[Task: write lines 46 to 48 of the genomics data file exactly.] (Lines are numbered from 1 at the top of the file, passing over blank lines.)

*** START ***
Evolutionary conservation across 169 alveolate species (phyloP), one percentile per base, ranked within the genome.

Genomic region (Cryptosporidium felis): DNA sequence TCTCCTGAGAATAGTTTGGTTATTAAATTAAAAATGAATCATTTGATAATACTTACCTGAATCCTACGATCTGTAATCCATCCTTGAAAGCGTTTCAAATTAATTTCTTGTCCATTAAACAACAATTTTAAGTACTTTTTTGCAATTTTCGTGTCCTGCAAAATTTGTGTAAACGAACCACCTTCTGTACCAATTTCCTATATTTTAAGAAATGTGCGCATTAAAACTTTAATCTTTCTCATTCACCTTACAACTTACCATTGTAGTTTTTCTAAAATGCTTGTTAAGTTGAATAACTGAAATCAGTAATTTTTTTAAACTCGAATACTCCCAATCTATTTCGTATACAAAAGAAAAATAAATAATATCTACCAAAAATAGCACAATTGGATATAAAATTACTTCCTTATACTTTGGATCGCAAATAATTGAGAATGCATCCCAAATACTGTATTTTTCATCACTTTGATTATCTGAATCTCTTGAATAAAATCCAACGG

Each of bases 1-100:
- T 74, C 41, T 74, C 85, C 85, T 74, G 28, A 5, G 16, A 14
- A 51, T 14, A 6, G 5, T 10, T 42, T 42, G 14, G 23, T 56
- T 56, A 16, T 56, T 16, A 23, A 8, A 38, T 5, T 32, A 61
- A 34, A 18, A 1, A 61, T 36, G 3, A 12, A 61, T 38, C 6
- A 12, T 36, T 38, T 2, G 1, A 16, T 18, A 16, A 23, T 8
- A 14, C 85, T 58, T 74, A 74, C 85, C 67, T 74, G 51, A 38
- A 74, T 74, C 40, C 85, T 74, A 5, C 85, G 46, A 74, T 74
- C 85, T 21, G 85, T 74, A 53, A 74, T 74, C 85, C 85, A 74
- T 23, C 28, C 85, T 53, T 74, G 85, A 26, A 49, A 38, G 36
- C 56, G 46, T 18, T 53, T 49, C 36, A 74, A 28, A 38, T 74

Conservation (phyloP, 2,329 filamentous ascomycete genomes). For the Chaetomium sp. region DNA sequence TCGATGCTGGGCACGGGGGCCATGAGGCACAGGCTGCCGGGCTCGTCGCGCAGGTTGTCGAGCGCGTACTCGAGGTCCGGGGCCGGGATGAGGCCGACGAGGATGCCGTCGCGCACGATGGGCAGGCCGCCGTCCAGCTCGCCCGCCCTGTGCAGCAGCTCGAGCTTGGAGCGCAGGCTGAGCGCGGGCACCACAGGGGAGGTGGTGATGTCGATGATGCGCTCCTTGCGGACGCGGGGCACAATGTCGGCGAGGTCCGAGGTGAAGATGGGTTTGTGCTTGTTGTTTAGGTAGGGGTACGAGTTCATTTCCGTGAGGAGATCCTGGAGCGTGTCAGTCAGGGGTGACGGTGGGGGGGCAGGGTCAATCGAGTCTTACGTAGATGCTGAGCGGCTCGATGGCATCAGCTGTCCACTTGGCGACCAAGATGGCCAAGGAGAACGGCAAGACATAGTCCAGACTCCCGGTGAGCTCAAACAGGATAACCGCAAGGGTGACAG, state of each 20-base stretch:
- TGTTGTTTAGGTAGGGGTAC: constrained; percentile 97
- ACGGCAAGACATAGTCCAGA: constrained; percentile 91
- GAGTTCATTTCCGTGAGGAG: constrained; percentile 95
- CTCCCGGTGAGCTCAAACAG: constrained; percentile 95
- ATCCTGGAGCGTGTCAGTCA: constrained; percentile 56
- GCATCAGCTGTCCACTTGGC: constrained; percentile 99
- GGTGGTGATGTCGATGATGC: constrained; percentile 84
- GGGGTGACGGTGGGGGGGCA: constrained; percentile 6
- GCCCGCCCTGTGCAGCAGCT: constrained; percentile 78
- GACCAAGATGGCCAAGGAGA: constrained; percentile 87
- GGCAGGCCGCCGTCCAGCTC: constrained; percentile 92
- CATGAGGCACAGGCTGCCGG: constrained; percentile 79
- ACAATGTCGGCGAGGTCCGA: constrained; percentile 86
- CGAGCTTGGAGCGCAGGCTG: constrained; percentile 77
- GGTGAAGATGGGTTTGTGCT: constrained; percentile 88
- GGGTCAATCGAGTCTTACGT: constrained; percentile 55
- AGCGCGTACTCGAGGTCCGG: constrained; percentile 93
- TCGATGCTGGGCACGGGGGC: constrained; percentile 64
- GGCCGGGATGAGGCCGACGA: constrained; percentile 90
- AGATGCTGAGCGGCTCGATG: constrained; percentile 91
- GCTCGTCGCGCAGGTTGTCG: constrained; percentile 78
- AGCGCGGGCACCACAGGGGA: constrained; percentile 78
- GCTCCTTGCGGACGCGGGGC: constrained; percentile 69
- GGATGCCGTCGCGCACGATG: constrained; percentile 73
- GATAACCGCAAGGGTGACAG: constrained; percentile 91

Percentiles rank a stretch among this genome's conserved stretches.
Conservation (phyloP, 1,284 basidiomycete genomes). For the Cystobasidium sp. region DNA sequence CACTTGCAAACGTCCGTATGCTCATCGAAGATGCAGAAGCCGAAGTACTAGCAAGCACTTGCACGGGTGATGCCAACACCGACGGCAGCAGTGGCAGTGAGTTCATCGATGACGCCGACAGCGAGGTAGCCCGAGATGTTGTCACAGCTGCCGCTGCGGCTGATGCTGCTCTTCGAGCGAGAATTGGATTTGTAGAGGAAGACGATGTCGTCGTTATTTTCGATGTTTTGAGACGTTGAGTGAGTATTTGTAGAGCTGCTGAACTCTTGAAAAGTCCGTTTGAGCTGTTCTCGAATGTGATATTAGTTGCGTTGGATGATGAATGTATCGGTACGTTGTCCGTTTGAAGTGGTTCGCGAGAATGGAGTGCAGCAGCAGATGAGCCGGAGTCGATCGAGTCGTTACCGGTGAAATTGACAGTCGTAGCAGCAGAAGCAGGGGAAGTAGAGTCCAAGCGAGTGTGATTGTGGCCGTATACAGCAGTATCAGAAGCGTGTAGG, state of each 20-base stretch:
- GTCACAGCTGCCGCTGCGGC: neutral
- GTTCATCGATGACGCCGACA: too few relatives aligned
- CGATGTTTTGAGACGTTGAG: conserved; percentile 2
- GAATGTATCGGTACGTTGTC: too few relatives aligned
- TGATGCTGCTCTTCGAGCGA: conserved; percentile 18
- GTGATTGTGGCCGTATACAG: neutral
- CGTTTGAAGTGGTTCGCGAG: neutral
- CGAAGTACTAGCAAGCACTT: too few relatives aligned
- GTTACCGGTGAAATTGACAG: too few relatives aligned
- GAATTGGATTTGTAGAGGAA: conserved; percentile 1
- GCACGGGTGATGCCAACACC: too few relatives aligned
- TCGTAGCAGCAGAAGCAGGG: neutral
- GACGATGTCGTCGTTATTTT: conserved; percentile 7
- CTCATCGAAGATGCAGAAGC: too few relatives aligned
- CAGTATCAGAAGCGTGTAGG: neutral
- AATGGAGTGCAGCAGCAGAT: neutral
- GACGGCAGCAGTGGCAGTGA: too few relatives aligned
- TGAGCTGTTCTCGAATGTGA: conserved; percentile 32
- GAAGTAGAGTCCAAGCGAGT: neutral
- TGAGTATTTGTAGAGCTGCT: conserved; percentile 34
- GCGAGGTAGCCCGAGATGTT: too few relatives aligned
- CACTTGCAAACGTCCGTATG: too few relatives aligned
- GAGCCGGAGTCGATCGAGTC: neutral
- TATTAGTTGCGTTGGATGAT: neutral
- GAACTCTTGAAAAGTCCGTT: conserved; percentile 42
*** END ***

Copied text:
- TGATGCTGCTCTTCGAGCGA: conserved; percentile 18
- GTGATTGTGGCCGTATACAG: neutral
- CGTTTGAAGTGGTTCGCGAG: neutral